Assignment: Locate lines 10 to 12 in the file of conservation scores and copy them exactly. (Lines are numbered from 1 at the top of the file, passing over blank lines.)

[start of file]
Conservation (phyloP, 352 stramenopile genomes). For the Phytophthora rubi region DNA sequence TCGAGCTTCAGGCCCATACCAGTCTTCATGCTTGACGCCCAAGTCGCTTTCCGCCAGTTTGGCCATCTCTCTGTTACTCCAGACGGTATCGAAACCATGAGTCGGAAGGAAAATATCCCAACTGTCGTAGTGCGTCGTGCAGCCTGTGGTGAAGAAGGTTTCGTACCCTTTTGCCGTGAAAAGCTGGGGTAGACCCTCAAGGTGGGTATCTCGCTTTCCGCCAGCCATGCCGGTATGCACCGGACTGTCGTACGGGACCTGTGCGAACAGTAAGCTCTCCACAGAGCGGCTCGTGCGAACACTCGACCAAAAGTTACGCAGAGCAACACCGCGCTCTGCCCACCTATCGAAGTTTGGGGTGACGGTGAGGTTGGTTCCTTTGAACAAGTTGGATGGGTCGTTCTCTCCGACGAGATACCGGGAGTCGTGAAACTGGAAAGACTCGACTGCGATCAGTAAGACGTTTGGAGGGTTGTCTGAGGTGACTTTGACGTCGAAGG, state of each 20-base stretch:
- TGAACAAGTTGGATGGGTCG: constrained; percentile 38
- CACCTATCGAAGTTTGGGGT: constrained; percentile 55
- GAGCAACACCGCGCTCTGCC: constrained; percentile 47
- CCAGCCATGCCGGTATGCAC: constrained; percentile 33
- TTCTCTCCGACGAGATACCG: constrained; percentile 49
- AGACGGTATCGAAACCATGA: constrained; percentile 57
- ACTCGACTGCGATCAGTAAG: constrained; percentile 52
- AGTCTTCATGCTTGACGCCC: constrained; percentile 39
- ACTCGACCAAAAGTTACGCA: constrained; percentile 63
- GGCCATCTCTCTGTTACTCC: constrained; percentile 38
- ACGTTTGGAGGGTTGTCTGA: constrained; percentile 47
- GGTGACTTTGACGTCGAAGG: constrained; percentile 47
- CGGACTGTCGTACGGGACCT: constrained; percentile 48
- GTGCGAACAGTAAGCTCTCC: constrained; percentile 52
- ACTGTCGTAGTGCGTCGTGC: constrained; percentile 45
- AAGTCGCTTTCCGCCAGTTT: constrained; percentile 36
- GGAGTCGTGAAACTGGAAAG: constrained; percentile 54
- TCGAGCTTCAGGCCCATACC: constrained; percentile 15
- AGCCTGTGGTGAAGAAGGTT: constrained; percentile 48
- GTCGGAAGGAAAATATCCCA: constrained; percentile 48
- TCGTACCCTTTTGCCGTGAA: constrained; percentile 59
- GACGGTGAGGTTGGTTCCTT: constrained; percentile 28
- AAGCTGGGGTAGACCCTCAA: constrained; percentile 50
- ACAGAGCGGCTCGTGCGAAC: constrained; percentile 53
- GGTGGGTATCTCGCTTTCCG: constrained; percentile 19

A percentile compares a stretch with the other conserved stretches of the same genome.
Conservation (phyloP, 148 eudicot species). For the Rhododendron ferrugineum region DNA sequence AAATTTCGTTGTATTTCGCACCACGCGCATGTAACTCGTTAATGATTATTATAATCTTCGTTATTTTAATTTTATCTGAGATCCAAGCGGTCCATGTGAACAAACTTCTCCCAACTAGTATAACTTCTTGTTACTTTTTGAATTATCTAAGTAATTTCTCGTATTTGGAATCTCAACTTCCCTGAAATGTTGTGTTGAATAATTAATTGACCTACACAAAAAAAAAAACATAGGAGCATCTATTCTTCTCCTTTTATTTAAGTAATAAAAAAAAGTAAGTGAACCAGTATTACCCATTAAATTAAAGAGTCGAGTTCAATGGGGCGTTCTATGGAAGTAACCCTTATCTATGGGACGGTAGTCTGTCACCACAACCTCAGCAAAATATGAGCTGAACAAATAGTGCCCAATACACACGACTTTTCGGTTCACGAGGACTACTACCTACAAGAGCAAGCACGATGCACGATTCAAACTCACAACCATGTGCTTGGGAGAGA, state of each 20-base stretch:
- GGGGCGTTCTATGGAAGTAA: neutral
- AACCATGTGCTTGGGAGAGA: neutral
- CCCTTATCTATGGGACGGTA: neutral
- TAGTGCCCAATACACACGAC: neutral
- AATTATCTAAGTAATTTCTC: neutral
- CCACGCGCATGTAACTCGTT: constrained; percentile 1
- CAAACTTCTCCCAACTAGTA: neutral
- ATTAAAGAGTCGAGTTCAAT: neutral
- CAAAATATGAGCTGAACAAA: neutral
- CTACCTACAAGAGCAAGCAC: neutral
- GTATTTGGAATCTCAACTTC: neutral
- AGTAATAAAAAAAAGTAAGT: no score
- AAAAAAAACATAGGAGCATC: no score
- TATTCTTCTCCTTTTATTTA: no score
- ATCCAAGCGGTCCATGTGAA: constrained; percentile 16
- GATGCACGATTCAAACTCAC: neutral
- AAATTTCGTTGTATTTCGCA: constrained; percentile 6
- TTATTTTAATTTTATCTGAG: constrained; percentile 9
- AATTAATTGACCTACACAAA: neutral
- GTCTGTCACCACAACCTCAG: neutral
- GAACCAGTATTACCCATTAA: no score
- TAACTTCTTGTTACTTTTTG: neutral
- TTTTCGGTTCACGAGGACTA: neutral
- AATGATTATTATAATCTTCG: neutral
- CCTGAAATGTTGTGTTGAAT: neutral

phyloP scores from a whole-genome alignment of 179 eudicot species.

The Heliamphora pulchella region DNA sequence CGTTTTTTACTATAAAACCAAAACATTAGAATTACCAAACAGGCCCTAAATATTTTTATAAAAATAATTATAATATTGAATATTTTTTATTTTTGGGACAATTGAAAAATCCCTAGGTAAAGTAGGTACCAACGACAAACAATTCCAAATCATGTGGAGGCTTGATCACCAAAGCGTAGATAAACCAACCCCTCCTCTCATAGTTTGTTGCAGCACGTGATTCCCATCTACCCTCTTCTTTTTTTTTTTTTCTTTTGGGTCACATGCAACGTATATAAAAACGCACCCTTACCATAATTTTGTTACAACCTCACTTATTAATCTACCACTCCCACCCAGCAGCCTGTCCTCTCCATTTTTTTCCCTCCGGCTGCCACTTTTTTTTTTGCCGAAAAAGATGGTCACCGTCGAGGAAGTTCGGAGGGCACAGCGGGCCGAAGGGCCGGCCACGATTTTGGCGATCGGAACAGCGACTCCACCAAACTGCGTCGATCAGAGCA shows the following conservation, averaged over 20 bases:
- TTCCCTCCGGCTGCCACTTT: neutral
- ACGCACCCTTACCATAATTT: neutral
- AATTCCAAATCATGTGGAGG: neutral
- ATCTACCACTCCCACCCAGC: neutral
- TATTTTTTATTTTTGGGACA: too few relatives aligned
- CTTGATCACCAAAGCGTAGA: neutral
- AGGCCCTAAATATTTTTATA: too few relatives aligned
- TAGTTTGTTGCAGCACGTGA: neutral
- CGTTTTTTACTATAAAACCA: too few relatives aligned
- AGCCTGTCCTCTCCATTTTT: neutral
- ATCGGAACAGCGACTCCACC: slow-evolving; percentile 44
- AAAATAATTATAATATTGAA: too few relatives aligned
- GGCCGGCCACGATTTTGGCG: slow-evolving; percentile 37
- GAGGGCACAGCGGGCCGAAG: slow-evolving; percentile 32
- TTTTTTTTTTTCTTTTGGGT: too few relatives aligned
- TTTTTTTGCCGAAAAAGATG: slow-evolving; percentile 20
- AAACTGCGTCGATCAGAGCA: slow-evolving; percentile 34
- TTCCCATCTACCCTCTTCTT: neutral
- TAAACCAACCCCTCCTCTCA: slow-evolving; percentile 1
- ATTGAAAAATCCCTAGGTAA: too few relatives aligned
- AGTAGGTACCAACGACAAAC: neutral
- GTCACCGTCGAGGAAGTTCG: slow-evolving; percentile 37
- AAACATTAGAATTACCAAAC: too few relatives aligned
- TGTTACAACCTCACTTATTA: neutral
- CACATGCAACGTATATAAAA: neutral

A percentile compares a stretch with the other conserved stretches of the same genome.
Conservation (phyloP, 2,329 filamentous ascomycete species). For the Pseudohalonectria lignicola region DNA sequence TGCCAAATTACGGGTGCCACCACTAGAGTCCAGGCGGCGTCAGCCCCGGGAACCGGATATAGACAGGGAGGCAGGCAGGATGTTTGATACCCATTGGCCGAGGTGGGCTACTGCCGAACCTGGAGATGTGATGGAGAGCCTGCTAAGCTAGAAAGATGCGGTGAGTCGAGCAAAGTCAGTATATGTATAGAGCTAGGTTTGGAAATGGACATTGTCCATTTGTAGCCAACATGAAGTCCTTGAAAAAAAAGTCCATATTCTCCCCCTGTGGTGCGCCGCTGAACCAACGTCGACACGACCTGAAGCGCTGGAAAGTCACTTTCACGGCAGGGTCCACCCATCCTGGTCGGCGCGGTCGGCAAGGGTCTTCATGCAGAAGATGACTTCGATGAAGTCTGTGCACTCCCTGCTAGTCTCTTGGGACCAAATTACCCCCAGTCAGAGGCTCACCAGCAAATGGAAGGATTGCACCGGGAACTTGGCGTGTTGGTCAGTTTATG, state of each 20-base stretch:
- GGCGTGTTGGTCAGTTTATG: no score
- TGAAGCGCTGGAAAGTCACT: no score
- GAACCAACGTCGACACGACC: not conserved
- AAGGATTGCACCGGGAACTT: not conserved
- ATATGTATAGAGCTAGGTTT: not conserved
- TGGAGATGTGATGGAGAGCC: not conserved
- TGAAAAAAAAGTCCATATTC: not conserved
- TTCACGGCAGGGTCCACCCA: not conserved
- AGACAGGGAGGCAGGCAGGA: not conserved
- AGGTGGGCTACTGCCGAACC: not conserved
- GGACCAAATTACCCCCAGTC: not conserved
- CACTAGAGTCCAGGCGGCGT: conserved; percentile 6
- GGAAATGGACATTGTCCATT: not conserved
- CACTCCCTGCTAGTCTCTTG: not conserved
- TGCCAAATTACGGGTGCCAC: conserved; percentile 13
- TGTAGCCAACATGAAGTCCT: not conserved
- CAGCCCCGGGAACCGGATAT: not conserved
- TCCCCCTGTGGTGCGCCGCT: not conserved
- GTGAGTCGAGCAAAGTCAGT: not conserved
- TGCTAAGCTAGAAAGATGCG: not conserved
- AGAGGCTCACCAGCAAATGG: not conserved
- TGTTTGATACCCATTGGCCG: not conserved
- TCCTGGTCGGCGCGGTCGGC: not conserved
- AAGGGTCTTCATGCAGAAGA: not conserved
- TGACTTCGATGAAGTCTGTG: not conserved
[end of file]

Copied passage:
- ACTCGACCAAAAGTTACGCA: constrained; percentile 63
- GGCCATCTCTCTGTTACTCC: constrained; percentile 38
- ACGTTTGGAGGGTTGTCTGA: constrained; percentile 47